Bright city lights, air-conditioned hallways and the sound of traffic are all things we have gotten used to over time, living in the city. I have been looking forward to a get away from these artificial and mechanical comforts to something more natural for a while now. With the weekend swiftly approaching and a unanimous nod from a couple of friends, we packed our bags and headed out on a dimly lit Friday evening towards Lonavala, for what promised to be a weekend we wouldn’t soon forget.
For every Mumbaikar, the holiday destination closest to home is Lonavala. Now, this is a commercialised holiday hotspot surrounded on all sides by shops selling chikki (a sweet and sticky snack generally made of groundnuts and jaggery). I often wonder how many of these shops garner any profit from the public. Especially, since many of them are lined up, sometimes even nine in a row (yes I got bored in the city traffic and started counting shops to pass time). Commercialisation has affected the natural beauty of this hill station. However, it still holds a number of jewels hidden within the grooves and crevices of its green valleys. We were making our way towards one of them.
We spent our night at a friends place in the city. Our destination was the majestic fort at Rajmachi to get a glimpse of the firefly festival. Visit the place between the last weeks of may and early June and you can find entire forests filled with fireflies displaying their warm yellow glow in the hopes of attracting a mate. It’s a 15 km long trek so pace yourself.
We left for the hills around 6 in the evening. Our drive suddenly coming to a grinding halt as we made way for a long line of sheep who skipped across the road so carelessly. Since we were city kids taking in the sweet country air for the first time in a long time we ended up watching the sky shift colours. We could see the bright red sky changing shades into orange and slowly a light blue. Before we knew it, we plunged into the darkness of a dimly lit sky. We decided it was time we embarked on our search for these “little fairies of the woods”.
The trail, although long, was an easily motorable. Our SUV sped through the first half of the hill avoiding any boulders jutting out from the sides of the hill. With every turn, the altitude slowly rose and the climb got steeper. We decided to park beside the path in an empty spot and trek up the rest of the way. We hadn’t noticed the deafening silence the forest around us had to offer.
With only the light from our well-charged cell phones with no network to lead the way, we followed the trail uphill. The trail was a dusty one with light brown mud the texture of flour. The sound of crickets chirping and a loud but none the less eerie hoot from an owl followed us up the trail. The sound of trudging footsteps broke the silence. We saw around a dozen dancing lights make their way towards us. At first, we thought they were fireflies but slowly realised they weren’t. Fireflies don’t sing old Bollywood songs! It was a group of trekkers who were also making their way to the top.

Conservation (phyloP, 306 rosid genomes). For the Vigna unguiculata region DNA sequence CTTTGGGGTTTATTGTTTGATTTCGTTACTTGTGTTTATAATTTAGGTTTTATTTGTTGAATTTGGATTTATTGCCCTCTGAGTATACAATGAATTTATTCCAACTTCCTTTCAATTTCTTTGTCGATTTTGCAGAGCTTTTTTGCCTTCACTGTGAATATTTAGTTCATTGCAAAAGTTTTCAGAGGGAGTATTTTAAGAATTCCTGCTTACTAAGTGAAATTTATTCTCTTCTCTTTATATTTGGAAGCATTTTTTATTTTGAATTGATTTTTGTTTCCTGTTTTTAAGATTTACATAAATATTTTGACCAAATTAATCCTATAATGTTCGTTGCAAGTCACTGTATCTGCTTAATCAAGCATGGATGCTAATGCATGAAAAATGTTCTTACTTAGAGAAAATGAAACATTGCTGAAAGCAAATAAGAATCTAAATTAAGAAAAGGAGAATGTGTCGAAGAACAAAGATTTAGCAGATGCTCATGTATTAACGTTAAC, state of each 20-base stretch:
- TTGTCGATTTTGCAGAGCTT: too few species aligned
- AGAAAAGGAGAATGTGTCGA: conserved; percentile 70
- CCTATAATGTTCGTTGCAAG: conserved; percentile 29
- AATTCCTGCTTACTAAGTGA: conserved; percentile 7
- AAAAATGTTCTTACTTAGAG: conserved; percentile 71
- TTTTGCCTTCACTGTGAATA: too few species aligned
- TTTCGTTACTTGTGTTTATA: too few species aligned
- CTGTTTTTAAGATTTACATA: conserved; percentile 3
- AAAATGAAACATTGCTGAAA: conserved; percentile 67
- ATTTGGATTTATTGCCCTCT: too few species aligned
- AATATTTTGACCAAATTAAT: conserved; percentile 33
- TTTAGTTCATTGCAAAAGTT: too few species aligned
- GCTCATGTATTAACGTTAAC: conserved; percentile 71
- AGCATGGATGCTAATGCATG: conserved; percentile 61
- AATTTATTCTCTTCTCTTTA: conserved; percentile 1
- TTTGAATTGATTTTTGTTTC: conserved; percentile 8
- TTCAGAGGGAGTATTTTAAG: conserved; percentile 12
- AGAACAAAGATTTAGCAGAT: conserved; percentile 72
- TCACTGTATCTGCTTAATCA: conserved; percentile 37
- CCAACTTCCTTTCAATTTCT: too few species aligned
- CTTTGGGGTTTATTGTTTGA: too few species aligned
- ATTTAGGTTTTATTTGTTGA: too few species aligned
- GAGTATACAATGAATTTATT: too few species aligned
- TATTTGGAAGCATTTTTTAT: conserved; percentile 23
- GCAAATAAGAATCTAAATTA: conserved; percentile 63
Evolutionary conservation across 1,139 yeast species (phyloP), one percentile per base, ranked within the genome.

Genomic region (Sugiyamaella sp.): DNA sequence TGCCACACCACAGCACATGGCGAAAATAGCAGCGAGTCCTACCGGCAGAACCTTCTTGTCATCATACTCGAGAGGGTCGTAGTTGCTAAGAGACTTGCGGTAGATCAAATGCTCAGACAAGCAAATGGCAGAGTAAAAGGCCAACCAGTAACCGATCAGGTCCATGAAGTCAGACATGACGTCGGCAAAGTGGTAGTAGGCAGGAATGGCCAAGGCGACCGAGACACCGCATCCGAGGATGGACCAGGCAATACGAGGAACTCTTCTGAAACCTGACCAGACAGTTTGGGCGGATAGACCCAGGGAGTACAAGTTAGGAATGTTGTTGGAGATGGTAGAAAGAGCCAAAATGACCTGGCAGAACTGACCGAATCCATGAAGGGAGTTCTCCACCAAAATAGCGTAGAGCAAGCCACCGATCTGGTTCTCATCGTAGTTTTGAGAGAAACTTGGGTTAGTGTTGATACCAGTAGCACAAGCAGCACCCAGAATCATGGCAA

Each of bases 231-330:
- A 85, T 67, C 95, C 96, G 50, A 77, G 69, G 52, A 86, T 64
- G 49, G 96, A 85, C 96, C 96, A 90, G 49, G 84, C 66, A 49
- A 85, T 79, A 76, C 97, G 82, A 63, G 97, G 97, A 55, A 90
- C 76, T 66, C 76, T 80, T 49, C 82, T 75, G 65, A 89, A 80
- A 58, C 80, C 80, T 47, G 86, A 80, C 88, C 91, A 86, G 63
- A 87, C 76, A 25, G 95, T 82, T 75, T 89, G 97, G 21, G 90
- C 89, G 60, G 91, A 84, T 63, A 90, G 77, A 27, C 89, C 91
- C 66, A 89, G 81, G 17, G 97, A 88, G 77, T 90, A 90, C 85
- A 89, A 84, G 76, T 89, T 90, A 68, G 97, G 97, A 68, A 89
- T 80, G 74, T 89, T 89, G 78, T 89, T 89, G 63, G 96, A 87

Our humming slowly turned into loud singing as we followed them up the hill. Finally, the forest cover parted and revealed to us a sky filled with what looked like a million shining stars. You never know what a ‘twinkling star’ looks like until you’ve seen so many together.
The hikers made their way up the hill. We stayed back to gaze at one of the most beautiful sites that nature offers us. Yet, we choose to ignore because instead of looking up we are usually looking down at our phones. It takes a day off of work and a very bad network connection to truly appreciate nature. A lone firefly slowly made its way into our field of vision. A small warm light pulsating in a sea of darkness. We followed the light hoping it would guide our way to a few more of its bioluminescent friends; it did not disappoint.
After gliding around slowly for a while the light stopped on a tree. A small light appeared on another branch of the same tree, then another, and another. Before we knew it we were surrounded by thousands of little flashes of light. Our gasps and shrieks of joy on finding this spot must have woken up half the forest. Up until this moment, I always thought fireflies would glow randomly, like creatures of habit, emitting light in a certain rhythm. But the entire tree would often glow in unison as if to agree with our choice of song. As the fireflies danced around, I couldn’t help but compare that tree to one of those fibre optic Christmas trees. After an hour of oohs and aahs, we finally decided to make our way back to the car.
Up until this moment, I always thought fireflies would glow randomly, like creatures of habit, emitting light in a certain rhythm. But the entire tree would often glow in unison as if to agree with our choice of song. As the fireflies danced around, I couldn’t help but compare that tree to one of those fibre optic Christmas trees. After an hour of ‘oohs’ and ‘aahs’, we finally decided to make our way back to the car.
I knew this would be one of the moments I would cherish for the rest of my life. But I also feel sad about the fact that no picture would ever recreate the stars we saw that night, the voices we heard in the trees or the sweet serenade of the fireflies in the darkness.